• If the data packet is determined to be marked, then the process makes a determination whether an egress node (egress router) of the IP network domain for the data packet supports the data packet marking process (Block 355). The egress node can be determined by examination of the header information of the IP data packet and/or from information related to the data flow to which the data packet belongs. If the egress node does not support the marking process then the process proceeds to forward the data packet without marking it (Block 309). This can affect the selection of the next data packet for marking dependent on the algorithm utilized to identify data packets to be marked as mentioned above. A data packet destined for the egress node (egress router) that does not support the marking process causes this data packet to be skipped because if the data packet were marked then the data packet may exit the network domain with the marking label generated by the marking process, which could have a negative effect on its handling outside of the network domain where the marking label may be improperly processed, rather than being discarded. In the case of IP, the internal routers and the egress router would ignore the contents of the optional header information in either misinterpret and mishandle the marking label and this may cause the data packet to be discarded.
  • Where the data packet has been selected for marking and the egress node (egress router) of the data packet is also determined to support the marking process then the data packet can be marked with a marking label indicating to supporting nodes in the network domain that the data packet is to be processed for network analytics (Block 357). Any type and content of marking label can be utilized to mark the data packet for the network analytics collection. Example implementation are discussed herein above that are appropriate for IP network domains with regard to Figure 5D. For IP, a marking label can include a flow marking label or similar information in the IPv4 or IPv6 header. Once the data packet has been marked with a marking label, then it can be forwarded toward the egress node (egress router) (Block 359) using forwarding information determined from the data packet header by the forwarding information base or similar processing structure.
  • Marking Removal
  • Regardless of the type of network, for example MPLS or IP network domains, the egress nodes will examine the data packets to identify marked data packets and will remove the marking label before the data packets are forwarded out of the network domain. As each data packet is received at the egress node, the data packets are each checked to identify those that are marked and then the marking labels are removed.
  • A Figure 4 is a diagram of one embodiment of a process for an egress node in the network domain. The process is initiated at the egress node in response to receiving a data packet from an interface facing the network domain and having a next hop outside the network domain (Block 401). The node functions as an egress node for a give data flow. For other data flows the same node may be an ingress node or a node along the path of the data flow. A check is made whether the received data packet includes a marking label when these conditions are met (Block 403). If there is no marking label then the data packet can be forwarded to the next hop outside the network domain. The location and contents of the marking label will vary depending on the type of network and marking label scheme utilized as set forth in the embodiments and examples above.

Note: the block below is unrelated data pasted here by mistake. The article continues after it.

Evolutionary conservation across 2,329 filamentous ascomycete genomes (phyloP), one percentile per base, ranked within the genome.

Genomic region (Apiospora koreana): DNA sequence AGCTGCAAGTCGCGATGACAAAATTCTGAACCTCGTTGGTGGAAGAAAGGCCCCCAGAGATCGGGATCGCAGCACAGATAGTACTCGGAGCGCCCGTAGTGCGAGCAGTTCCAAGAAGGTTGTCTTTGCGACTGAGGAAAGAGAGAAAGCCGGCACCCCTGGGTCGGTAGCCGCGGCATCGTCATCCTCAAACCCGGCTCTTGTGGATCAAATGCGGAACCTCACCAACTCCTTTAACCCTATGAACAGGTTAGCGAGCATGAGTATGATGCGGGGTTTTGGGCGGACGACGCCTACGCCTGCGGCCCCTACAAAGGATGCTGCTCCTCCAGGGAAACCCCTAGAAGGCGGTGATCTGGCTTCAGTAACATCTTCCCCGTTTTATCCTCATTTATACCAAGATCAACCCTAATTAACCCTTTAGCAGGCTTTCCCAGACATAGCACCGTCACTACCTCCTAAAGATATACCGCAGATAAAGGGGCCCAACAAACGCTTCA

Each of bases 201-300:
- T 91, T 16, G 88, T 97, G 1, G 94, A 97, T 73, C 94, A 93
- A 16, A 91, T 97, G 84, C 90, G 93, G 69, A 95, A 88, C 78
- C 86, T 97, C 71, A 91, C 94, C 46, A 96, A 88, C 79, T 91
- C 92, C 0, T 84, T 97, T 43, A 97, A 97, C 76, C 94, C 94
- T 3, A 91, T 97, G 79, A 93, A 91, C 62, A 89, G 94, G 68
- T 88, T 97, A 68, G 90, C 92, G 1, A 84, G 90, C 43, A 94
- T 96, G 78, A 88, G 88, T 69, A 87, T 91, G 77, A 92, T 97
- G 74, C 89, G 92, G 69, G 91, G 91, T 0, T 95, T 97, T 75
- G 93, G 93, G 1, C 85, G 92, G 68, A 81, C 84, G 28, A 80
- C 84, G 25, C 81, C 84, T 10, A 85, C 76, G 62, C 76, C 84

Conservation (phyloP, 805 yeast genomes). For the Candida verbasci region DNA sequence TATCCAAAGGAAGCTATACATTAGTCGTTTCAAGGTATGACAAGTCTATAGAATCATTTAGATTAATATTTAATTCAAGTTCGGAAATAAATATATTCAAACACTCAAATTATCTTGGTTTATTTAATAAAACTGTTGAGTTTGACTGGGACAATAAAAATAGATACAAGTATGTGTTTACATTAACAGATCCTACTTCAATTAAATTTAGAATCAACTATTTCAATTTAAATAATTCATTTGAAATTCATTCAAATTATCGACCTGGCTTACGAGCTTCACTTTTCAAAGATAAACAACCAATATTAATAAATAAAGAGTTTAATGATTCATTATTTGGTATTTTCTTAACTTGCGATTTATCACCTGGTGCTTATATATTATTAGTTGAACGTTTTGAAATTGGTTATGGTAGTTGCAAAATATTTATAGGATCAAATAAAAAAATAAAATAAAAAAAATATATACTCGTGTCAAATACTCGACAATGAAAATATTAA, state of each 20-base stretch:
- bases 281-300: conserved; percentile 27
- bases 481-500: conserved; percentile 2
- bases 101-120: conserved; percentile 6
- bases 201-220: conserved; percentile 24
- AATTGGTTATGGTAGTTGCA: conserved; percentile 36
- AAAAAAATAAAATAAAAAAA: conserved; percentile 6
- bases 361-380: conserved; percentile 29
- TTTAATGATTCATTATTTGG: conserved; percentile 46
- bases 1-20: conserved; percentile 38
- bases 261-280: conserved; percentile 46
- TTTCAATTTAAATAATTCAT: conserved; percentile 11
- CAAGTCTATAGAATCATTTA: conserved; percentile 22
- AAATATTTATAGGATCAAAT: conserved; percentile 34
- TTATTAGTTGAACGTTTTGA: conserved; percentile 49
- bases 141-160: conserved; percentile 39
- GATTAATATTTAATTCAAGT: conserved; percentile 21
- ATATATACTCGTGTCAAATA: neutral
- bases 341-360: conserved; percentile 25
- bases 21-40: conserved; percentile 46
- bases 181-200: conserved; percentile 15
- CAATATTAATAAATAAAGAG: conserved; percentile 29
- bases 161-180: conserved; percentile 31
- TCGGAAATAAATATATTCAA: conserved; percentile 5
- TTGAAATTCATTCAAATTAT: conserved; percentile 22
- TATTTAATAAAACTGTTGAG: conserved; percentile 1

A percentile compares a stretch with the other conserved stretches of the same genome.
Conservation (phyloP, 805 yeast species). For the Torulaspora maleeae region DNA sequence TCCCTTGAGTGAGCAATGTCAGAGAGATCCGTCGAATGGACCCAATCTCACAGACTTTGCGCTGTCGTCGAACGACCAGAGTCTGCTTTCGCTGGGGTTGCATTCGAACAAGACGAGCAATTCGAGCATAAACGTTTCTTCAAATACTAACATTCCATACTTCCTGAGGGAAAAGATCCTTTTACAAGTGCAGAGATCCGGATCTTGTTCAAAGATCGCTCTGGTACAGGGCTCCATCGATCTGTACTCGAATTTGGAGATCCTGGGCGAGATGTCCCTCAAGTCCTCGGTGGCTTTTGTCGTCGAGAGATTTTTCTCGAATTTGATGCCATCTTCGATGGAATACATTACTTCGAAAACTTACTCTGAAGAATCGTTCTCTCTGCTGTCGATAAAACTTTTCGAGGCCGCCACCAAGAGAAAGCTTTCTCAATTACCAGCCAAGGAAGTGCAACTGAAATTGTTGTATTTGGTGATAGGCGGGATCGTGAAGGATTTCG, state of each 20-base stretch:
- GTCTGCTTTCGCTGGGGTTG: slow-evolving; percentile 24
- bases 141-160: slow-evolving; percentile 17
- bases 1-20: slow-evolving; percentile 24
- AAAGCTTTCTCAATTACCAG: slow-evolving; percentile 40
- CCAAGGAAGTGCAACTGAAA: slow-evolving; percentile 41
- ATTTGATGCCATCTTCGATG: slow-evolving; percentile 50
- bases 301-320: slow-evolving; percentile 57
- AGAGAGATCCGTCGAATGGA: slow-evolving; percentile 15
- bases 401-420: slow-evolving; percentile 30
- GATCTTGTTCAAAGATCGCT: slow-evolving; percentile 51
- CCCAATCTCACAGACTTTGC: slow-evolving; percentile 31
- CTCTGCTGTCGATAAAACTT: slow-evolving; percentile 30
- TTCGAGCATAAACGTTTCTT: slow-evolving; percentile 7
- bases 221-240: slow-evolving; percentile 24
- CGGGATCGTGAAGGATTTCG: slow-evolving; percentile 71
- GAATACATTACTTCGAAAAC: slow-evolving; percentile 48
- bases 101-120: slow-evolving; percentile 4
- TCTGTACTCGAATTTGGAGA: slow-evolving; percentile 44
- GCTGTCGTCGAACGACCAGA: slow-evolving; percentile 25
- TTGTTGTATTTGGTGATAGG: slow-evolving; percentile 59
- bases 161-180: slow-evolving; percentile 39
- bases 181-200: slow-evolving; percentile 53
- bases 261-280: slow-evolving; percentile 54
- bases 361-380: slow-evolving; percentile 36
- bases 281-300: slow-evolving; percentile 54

• However, if the data packet does include a marking label then the egress router removes the marking label form the data packet (Block 405). Removal of the marking label can be the removal of a layer of encapsulation, the deletion of header data or similar removal technique that removes the marking label and returns the data packet to an unmarked state such that subsequent processing of the data packet will not be affected by the data packet having been previously marked. The data packet can then be forwarded onto the next hop according to the forwarding information base or using a similar process (Block 407).
  • Signaling of Marking Label Support
  • An egress node (e.g., an E-LER or egress router) can signal to other nodes in the network domain (e.g., ingress nodes in the form of I-LERs or ingress routers) of its ability to process and remove marking labels including MLIs and FMLs. This capability is called Marking Label Capability (MLC). The signaling of MLC can occur in different ways, depending on the type of network and protocol utilized by the network (e.g., a MPLS signaling protocol used in an MPLS network domain). In one embodiment, label distribution protocol (LDP) can be utilized for signaling. A new MLC type-length-value (TLV) can be added as an Optional Parameter of the Label Mapping Message TLV, to signal that the egress node (i.e. an E-LER) at the tail end of the LDP tunnel can process and remove MLIs and FMLs. In another embodiment, RSVP-TE can be used for the signaling. A new MLC capability TLV can be added to the LSP Attribute TLV to signal that the egress node (i.e. an E-LER) at the tail end of the RSVP-TE tunnel can process and remove MLIs and FLMs. In a further embodiment, the signaling protocol can be a border gateway protocol (BGP). A new optional transitive MLC attribute can be added to the BGP UPDATE messages as part of the PATH attributes, to signal that the advertising BGP router can process and remove MLIs and FLMs.